Jenkins Software

Bitstream Overview

The bitstream class is a helper class under the namespace RakNet that is used to wrap a dynamic array for the purpose of packing and unpacking bits. Its main four benefits are:
  1. Creating packets dynamically
  2. Compression
  3. Writing Bits
  4. Endian swapping

With structs you have to predefine your structures and cast them to a (char*). With a bitstream, you can choose to write blocks at runtime, depending on the context. Bitstreams can compress the native types using the SerializeBitsFromIntegerRange and SerializeFloat16().

You can also write bits. Most of the time you will not care about this. However, when writing booleans it will automatically only write one bit. This can also be very useful for encryption since your data will no longer be byte aligned.

Writing Data

Bitstream is templated to take any type of data. If this is a built-in type, such as NetworkIDObject, it uses partial template specialization to write the type more efficiently. If it's a native type, or a structure, it writes the individual bits, similar to memcpy. You can pass structs containing multiple data members to bitstreams. However, you may wish to serialize each individual element to do correct endian swapping (needed for communication between PCs and Macs, for example).

struct MyVector
float x,y,z;
} myVector;

// No endian swapping

// With endian swapping

// You can also override operator left shift and right shift

// Shift operators have to be in the namespace RakNet or they might use the default one in BitStream.h instead. Error occurs with std::string
namespace RakNet

RakNet::BitStream& operator << (RakNet::BitStream& out, MyVector& in)
return out;
RakNet::BitStream& operator >> (RakNet::BitStream& in, MyVector& out)
bool success = in.ReadNormVector(out.x,out.y,out.z);
return in;

} // namespace RakNet

// Read from bitstream
myVector << bitStream;
// Write to bitstream
myVector >> bitStream;

Optional - One of the constructor versions takes a length in bytes as a parameter. If you have an idea of the size of your data you can pass this number when creating the bitstream to avoid internal reallocations.

See Creating Packets for more details.

Reading Data

Reading data is equally simple. Create a bitstream, and in the constructor assign it your data.

// Assuming we have a Packet *
BitStream myBitStream(packet->data, packet->length, false);
struct MyVector
float x,y,z;
} myVector;

// No endian swapping

// With endian swapping (__BITSTREAM_NATIVE_END should just be commented in RakNetDefines.h)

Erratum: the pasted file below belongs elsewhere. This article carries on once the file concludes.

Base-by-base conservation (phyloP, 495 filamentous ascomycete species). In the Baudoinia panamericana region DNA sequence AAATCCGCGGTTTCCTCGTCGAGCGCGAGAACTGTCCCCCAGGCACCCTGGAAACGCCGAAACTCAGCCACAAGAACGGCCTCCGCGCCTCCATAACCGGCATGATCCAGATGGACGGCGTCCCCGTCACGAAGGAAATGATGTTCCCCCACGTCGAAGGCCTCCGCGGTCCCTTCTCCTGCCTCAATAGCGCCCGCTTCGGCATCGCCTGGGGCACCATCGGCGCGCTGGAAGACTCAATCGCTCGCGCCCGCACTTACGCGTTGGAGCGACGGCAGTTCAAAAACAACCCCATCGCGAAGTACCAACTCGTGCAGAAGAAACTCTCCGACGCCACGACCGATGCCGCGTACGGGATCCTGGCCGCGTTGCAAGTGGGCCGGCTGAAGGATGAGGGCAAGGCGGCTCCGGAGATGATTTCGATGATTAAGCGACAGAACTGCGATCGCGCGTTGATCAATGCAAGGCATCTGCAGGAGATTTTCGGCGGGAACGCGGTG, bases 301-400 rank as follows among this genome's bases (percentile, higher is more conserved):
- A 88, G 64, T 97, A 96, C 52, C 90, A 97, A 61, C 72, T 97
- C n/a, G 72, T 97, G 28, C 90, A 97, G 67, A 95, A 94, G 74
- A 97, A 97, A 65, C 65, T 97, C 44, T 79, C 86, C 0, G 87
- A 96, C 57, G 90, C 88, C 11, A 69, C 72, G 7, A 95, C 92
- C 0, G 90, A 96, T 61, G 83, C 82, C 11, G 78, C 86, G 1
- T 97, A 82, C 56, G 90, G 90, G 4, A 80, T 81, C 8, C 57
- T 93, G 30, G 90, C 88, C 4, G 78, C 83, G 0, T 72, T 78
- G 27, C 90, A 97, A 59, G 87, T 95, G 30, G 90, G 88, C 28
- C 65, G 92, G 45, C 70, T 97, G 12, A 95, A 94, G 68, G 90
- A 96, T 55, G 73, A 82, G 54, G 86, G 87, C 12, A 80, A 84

#include "BitStream.h" bitStream.Read(myVector.x);

See Receiving Packets for a more complete example.

Serializing Data

You can have the same function read and write, by using BitStream::Serialize() instead of Read() or Write().

struct MyVector
float x,y,z;
// writeToBitstream==true means write, writeToBitstream==false means read
void Serialize(bool writeToBitstream, BitStream *bs)
bs->Serialize(writeToBitstream, x);
bs->Serialize(writeToBitstream, y);
bs->Serialize(writeToBitstream, z);
} myVector;

See Receiving Packets for a more complete example.

Useful functions

See BitStream.h for a full list of functions.

Restart the bitstream, clearing all data.

Write functions
The write functions write data to the bitstream at the end of the bitstream. You should use the analogous Read to get the data back out.

Read functions
The read functions read data already in the bitstream, in order from beginning to end. The read function returns false if there is no more data in the bitstream.

WriteBitsFromIntegerRange, ReadBitsFromIntegerRange, SerializeBitsFromIntegerRange
If a number only uses a specific range of values (such as 10-20) this function will determine automatically the number of bits needed to write that range of values.

WriteCasted, ReadCasted
Write a variable of one type as if it were casted to another type. For example, WriteCasted<char>(5); is equivalent to char c=5; Write(c);

WriteNormVector, ReadNormVector
Writes a normalized vector where each component ranges from -1 to +1. Each component is written with 16 bites.

WriteFloat16, ReadFloat16
Given a min and max value for a floating point number, divide the range by 65535 and write the result in 16 bytes (lossy)..

WriteNormQuat, ReadNormQuat
Write a quaternion in 16*3+4 bits (lossy).

WriteOrthMatrix, ReadOrthMatrix
Convert an orthonormal matrix to a quaternion, then call WriteNormQuat/ReadNormQuat.

Gives you the number of bytes or bits written.

Gives you a pointer to the internal data of the bitstream. This is a (char*) allocated with malloc and is presented in case you need direct assess to the data.

See Also
Creating Packets
Receiving Packets